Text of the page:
Jewish inmates who ask for a Shavuot cheesecake must get it.
That’s what a three-judge panel of the Federal Court of Appeal ruled unanimously last week in a lawsuit brought by two Jewish prisoners who argued that the vegan meals the Michigan Department of Corrections served them were not. did not meet their kosher dietary needs.
Cheesecake was not in the original complaint filed in 2013 by Gerald Ackerman, who was released on parole last year, and Mark Shaykin, who argued that they needed kosher meat and dairy meals on Shabbat and the main Jewish holidays.
“But at trial, Ackerman said he always ate cheesecake on Shavuot, then Shaykin said the same,” recalls Daniel Manville, one of their lawyers.
A judge can change a lawsuit if more evidence is presented, Manville continued, but “no one thought you were going to ask a judge to order a cheesecake.”
This is exactly what District Court Judge Linda Parker did in January 2020, with her ruling that prisoners should be given dairy and meat meals as requested.
The state appealed, and the U.S. Court of Appeals Sixth Circuit panel upheld Parker’s decision on October 12. Parker, they didn’t have enough reason to upset her about it.
The decision even surprised some rabbis.
âYou can’t make things up like that,â said Rabbi Howard Buechler of the Dix Hills Jewish Center on Long Island. “Having a court demand that cheesecake be served on Shavuot is a bit cheesy.”
Rabbi Joe Hample of the Tree of Life Congregation in Morgantown, W.Va., who previously served as chaplain at Pelican Bay State Prison in Calif., Called the move “a bit of a stretch.”
And Rabbi Joseph Potasnik, executive vice president of the New York Council of Rabbis, said that while there is kosher accommodation for Jewish inmates in New York City, “there are no cheesecakes or blintz being served. in Chavouot â. âYes, it is a custom,â he continued. “Would that increase the joy of the festival?” I am on. But this is not an obligation. “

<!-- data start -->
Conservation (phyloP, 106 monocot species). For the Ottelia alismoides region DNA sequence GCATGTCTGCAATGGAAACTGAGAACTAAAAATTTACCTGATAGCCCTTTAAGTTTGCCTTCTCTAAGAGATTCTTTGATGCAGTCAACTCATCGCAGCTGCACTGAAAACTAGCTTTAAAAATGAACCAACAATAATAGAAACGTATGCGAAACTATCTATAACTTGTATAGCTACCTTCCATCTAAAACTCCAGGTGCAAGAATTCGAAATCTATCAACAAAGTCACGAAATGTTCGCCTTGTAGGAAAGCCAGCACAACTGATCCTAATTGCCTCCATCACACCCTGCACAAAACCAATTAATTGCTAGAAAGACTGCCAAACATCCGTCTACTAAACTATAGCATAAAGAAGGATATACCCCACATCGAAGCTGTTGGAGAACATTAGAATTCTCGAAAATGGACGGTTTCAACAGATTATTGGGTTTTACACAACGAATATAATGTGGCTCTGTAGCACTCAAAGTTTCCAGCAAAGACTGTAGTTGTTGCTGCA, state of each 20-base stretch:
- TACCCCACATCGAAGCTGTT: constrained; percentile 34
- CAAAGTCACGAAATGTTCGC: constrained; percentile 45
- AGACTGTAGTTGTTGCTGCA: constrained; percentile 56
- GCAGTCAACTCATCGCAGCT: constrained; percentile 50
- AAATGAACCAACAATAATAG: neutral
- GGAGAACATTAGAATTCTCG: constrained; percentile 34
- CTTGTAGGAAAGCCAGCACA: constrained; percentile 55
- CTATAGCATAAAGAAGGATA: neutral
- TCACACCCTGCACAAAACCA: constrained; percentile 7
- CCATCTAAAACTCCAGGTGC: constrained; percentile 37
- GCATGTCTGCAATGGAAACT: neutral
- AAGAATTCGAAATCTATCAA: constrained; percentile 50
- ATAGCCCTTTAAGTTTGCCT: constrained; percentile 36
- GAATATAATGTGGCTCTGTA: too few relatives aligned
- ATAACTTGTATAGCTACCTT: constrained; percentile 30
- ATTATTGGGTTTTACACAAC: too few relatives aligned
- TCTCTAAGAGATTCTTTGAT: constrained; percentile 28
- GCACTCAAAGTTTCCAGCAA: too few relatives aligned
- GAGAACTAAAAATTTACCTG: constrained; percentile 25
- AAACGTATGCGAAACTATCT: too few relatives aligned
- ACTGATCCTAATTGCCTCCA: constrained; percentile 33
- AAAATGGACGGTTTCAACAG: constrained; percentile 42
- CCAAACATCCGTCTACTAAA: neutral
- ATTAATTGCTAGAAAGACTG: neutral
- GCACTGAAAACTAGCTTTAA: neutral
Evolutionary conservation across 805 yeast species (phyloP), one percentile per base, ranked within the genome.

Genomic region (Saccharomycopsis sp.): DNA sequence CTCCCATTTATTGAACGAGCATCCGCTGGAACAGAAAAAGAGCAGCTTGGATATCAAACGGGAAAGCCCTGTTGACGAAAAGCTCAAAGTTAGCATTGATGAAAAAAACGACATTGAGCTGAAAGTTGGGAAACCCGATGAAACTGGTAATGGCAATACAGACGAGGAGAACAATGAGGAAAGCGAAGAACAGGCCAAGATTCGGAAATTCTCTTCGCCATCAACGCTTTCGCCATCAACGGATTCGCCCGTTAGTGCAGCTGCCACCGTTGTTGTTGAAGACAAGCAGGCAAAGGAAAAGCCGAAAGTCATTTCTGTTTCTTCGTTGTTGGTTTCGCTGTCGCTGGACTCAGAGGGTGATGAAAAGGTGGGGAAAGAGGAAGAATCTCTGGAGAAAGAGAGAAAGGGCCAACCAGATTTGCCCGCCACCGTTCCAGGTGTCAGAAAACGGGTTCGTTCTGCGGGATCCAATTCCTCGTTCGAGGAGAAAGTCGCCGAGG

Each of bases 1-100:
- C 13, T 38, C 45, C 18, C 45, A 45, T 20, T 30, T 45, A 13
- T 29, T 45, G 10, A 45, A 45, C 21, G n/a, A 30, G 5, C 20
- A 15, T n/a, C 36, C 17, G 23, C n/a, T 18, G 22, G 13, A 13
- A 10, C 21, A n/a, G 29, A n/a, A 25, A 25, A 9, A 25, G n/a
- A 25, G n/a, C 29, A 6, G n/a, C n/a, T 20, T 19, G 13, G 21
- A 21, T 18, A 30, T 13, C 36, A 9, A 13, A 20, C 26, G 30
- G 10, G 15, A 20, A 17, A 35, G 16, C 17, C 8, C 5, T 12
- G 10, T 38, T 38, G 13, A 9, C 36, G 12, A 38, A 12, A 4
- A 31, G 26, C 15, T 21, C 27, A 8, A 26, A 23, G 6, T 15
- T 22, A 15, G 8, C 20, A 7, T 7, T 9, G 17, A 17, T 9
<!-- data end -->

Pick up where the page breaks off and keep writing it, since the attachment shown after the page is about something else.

The meaning of cheesecake
It was the policy of the Michigan Department of Corrections to serve all prisoners who requested a diet consistent with their religious practices a kosher vegan meal, which they believed would meet a wide range of religious dietary requirements.
It didn’t match theirs, both Ackerman and Shaykin argued.
The 24-page appeals court decision cited Ackerman and Shaykin’s testimony that they grew up keeping kosher and “that their religious texts require meat and dairy products with meals on certain days.” He cited Shaykin’s reference to a provision in the Code of Jewish Law which says that â[e]everyone should prepare fine meat, fish, choice wine, and other delicacies for Sabbath meals to the best of their ability.
The appeals court also noted that Ackerman had testified that “while removing it reduces the sincere meaning” of the party. And he said Shaykin explained “that when he cannot eat meat and dairy as required, he is” empty of everything. “
As for the cheesecake, during the trial, Shaykin said he was “supposed to eat it” on Shavuot. He also said he believed that “any dairy product would meet this requirement,” but added that he was not a rabbi and therefore could not speak definitively on the issue. topic. But strictly required or not, he said, “that would fulfill [his] religious beliefs in a better way “to have a cheesecake.
Cheesecake on appeal
The appeals court wrote that “religious texts do not say cheesecake is compulsory”, but also noted that “there is also evidence to suggest that these prisoners sincerely believe that cheesecake is compulsory on Shavuot”.
The public prosecutor stressed that the two men were free to buy kosher meat and dairy products from the prison police station twice a month, and that they had instead bought hygiene products, popcorn and coffee. But both men said the meat and dairy products sold by the commissioner could not meet their religious needs as they were only small snacks and the Code of Jewish Law requires full servings to be eaten at the time. meals. In addition, prison regulations prohibit bringing outdoor food into the dining room.
The Department of Corrections director of food service management said providing all Jewish inmates on a vegan diet with a piece of kosher meat on requested days would cost the state about $ 10,000 per year. Providing milk to these same prisoners would not increase costs as the state already buys enough milk for these prisoners. But they are not allowed to have it because they are vegan.
(Manville said there are currently 70 Jewish prisoners in Michigan who have requested kosher meals.)
The appeals court rejected the expense argument, noting that the Department of Corrections’ annual food budget was $ 39 million “and $ 10,000 is just a small drop of 0.02%. in that multi-million dollar food budget. “
In affirming Justice Parker’s ruling in favor of the prisoners, the Court of Appeal concluded that the Michigan Department of Corrections “exerts a considerable burden on the sincere religious beliefs of these prisoners.”